Brock’s helping hand reached across the globe

Eunice Moe Brock was born in China and raised there until she was 13. She returned at age 82 and died at 95, in April. A group of five delegates from China visited Spokane recently to learn about palliative care options. They plan to build a palliative care program at a hospital renamed for Brock in Liaocheng, China.

Eunice Moe Brock was an American woman who carried her passion for helping people across oceans, continents and decades. In a recent visit to Spokane, a group of people from a city in China carried it on.

A delegation from China intent on creating a palliative care program at a hospital renamed for Brock in Liaocheng, on China’s western edge, toured the palliative program at Providence Sacred Heart Medical Center in hopes of learning about end-of-life care options.

Palliative care professionals specialize in the relief of the pain, symptoms and stress of serious illness. The care of terminally ill children and adults was chief among Brock’s interests, said her daughter, Dr. Sylvia Brock, a Chewelah resident who asked Sacred Heart to help organize the visit.

And Eunice Brock was a woman who pursued her interests – even if she was 82 when she finally moved to China to help her new neighbors however she could, leaving a legacy that will be honored at the hospital, a charitable foundation and other efforts to help the Chinese people.

“She was interested in health, she was interested in education, she was interested in women’s rights,” Sylvia Brock said. “And she was outspoken, always.”

Born in China to missionary parents and raised there until she was 13, Eunice Brock never stopped planning to return, even as her husband’s career as a minister and her own as a nurse took their family around the U.S. instead.

When Brock finally did go back to China, in 1999 after her husband’s death in Oregon, she stayed for good. She was 95 when she died in April.

In her last 14 years, Eunice Brock lived humbly. In search of “someplace in China where she could be of help,” Sylvia Brock said, her mother landed in a small village called Liumiao. She helped teachers improve their English, kept her home open to children to play and villagers to visit, “planted flowers everywhere,” and provided health care in the small ways she could – arranging for an optometrist to visit the village, helping to secure glasses for those who needed them.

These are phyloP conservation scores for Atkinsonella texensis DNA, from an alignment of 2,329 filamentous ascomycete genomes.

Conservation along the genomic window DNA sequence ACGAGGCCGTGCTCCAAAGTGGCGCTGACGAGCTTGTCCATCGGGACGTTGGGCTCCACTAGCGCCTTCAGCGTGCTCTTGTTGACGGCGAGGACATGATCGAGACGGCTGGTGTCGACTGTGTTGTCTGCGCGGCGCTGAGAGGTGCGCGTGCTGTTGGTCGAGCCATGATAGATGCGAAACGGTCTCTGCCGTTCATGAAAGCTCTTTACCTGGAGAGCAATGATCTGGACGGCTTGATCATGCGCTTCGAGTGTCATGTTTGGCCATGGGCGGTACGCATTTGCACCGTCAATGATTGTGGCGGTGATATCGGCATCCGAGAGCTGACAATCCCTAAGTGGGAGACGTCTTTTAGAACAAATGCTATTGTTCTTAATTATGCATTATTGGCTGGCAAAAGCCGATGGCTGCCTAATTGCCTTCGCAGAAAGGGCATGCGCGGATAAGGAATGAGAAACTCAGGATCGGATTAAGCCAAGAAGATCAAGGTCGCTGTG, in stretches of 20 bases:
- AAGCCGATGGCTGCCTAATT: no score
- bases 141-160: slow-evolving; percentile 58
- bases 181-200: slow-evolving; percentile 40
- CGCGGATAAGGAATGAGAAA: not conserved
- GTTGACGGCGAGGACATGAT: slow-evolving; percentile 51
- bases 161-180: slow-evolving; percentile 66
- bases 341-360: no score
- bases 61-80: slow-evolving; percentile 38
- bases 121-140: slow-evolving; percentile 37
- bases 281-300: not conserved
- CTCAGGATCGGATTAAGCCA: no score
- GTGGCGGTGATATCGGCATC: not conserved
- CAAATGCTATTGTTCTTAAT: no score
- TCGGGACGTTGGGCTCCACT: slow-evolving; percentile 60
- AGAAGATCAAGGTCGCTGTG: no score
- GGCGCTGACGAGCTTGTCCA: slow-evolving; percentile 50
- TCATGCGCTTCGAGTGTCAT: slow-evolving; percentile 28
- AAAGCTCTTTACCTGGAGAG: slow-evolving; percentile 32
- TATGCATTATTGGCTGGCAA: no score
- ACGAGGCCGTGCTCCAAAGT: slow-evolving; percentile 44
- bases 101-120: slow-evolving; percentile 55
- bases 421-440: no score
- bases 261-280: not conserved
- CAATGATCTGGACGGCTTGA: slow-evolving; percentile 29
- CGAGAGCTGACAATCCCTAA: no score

As her physical energy declined, Eunice Brock later moved to the city of Liaocheng, where she’d spent much of her early childhood, witnessing violence among warlords and a years-long famine. While there are few nursing homes in China, Eunice Brock traveled to visit nursing home residents in another city.

Eunice Brock’s small-scale efforts attracted attention on a large scale. She appeared on state-owned Chinese TV and in national newspaper articles about her contributions to her communities. People who’d seen the coverage would show up at her mother’s door to meet her, Sylvia Brock said, and she’d welcome them.

“I have a Chinese heart,” Eunice Brock told Chinese reporters.

Part of her mother’s appeal was novelty, Sylvia Brock said: She was an elderly woman who sold her belongings and left the U.S. for a rural life “among the people,” with few amenities. The city she moved to was home to 6 million people, but it was off the tourist route and had no airport, Brock said. Its residents rarely encounter Americans.

But in her interactions in China during her visits to her mother and with the group who visited Spokane, another theme kept emerging, Sylvia Brock said. Those who’d befriended her mother kept saying that she’d shown, by example, how to care well for others.

“That spirit of love that she somehow emanated was what people talk about, what they’re holding on to,” Sylvia Brock said.

That legacy extended to Spokane late last month, as the five delegates from China – a doctor, the hospital’s owner and builder and others – toured the palliative care programs at Sacred Heart.

Dr. Lisa Stiller, medical director of the hospital’s palliative care program, guided much of the tour, which covered the Center for Faith and Healing, the children’s cancer unit, St. Joseph Care Center and other options.

She said the group from China was trying to add comfort and “whole-person care” components to end-of-life care in an otherwise “doctor-directed” medical culture.

The group seemed impressed by the technology they saw, Stiller said – which they wouldn’t be able to pay for, they told their hosts.

“Part of our message back to them was that truly, when people are needing comfort … at the end of life, it’s not just about giving fancy technology,” Stiller said. “It’s about caring for the whole person and treating them spiritually, emotionally and physically.”

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